For most of us, messiness isn't an esthetic choice; it's more like a genetic curse. Thankfully there's now an entire industry of products, Web sites and professional organizers to make neat freaks of us all. NEWSWEEK surveys three areas to keep clean:
Work: "Messiness affects you mentally, it affects your work," says Lisa Kanarek, head of homofficelife.com, who has been doing organizational consulting for 15 years. She recommends using a strict triage system for files, and keeping only the essentials. To cut down on old newspapers, read the news online. Make sure, too, says Kanarek, to get a scheduling device that fits your style, whether it's a PDA or a day planner. For more desk space, a product like the silver mesh desk bureau (organize-everything.com; $11.99) takes up little space, yet provides slots for important papers.
Home: The key to home organization: maximize your space. Shops like Ikea and the Container Store sell products to make the job easier, including spacious toy bins, bed-risers to give more storage under the mattress and translucent "underbed" bags to go with them. It's close to a half-billion-dollar-a-year industry, says David Burkart, marketing director for organize-everything.com. He's seen sales shoot up 60 percent this year--thanks largely to the fact that organizational tools have become more stylish. Even products like grocery-bag holders can be design-friendly; consider the easy-to-mount stainless-steel model (organize-everything; $9.99).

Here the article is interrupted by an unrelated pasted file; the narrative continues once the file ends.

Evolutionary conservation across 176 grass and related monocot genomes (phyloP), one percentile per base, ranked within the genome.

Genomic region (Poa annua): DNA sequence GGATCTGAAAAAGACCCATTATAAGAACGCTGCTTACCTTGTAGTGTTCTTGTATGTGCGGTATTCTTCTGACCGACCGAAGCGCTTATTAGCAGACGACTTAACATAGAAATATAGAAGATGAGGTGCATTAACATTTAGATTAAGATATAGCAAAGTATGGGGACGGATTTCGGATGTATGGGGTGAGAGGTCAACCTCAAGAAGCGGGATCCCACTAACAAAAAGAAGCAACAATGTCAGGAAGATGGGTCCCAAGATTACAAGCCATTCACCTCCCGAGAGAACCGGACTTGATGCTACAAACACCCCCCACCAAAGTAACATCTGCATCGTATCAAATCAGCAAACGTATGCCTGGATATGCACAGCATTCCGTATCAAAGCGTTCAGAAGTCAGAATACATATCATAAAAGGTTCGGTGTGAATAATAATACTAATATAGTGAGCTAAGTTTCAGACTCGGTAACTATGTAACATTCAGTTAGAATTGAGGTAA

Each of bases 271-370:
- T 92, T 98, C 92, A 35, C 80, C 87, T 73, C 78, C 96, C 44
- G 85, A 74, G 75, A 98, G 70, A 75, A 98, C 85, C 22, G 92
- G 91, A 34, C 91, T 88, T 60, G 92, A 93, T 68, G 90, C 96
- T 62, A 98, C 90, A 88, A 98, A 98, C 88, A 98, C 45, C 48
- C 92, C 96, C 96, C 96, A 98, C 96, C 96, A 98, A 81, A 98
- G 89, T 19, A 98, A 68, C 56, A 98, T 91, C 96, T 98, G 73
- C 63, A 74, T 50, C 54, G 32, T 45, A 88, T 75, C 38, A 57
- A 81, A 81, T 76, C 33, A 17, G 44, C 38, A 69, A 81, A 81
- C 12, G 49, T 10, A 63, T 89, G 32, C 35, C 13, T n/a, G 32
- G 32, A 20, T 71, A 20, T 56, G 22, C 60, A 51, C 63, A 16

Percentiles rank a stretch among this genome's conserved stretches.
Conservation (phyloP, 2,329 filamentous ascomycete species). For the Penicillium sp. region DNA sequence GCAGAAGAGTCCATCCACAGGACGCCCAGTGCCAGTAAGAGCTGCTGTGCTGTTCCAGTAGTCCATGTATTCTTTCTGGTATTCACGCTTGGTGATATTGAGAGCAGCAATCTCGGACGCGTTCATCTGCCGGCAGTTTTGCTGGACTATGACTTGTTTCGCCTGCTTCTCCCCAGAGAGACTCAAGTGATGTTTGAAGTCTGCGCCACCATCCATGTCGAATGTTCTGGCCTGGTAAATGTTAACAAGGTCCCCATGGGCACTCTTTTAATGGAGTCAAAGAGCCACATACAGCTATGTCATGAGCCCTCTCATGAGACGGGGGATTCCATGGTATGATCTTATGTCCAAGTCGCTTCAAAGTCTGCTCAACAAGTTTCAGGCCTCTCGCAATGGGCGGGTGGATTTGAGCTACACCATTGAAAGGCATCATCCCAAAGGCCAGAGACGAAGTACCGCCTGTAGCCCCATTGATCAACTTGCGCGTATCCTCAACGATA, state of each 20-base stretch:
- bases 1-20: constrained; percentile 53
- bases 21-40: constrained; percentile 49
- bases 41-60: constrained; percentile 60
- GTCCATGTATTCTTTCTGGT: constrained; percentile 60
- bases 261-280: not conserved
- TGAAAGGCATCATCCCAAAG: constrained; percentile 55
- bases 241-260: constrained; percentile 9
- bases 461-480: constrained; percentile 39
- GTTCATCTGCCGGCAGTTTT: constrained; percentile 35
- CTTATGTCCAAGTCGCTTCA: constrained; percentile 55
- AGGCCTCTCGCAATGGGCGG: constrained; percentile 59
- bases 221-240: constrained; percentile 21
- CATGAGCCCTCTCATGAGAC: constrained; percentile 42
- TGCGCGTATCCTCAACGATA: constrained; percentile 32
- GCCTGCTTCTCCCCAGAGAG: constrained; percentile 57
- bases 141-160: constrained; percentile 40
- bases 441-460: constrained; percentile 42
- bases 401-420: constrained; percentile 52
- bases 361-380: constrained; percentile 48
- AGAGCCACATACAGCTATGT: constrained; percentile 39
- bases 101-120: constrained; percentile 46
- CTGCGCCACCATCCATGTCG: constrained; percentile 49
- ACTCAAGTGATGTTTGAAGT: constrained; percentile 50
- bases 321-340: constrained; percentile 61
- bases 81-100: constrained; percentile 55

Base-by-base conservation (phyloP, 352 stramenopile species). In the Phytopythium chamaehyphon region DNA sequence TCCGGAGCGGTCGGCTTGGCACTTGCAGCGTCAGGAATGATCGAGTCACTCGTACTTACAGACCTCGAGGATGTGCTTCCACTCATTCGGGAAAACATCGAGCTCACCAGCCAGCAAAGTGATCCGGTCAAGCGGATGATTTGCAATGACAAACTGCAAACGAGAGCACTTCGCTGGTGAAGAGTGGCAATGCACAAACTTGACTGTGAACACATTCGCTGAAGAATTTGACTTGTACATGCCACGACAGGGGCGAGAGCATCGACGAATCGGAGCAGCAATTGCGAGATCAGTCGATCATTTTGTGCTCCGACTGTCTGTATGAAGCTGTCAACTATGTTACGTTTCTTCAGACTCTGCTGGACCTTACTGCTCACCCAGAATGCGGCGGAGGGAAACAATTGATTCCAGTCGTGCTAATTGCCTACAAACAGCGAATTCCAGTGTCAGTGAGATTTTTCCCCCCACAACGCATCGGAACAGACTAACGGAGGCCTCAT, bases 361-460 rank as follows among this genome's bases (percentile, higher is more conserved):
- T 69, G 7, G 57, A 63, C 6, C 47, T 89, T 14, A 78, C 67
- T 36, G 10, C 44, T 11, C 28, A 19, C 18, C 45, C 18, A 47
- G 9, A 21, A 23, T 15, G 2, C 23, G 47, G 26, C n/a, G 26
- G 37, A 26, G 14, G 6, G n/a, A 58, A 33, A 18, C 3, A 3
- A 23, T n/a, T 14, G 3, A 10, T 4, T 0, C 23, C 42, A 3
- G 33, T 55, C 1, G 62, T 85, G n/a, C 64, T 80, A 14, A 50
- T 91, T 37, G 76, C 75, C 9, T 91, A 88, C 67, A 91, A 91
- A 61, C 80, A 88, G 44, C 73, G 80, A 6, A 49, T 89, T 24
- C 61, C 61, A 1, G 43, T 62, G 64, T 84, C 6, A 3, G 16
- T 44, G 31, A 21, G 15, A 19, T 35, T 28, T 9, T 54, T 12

Home Office: The spot where home meets work can be a frightening vortex. A quick fix to skip the clutter, and keep memos from blowing into the living room: do as much as possible online, and don't print out e-mails.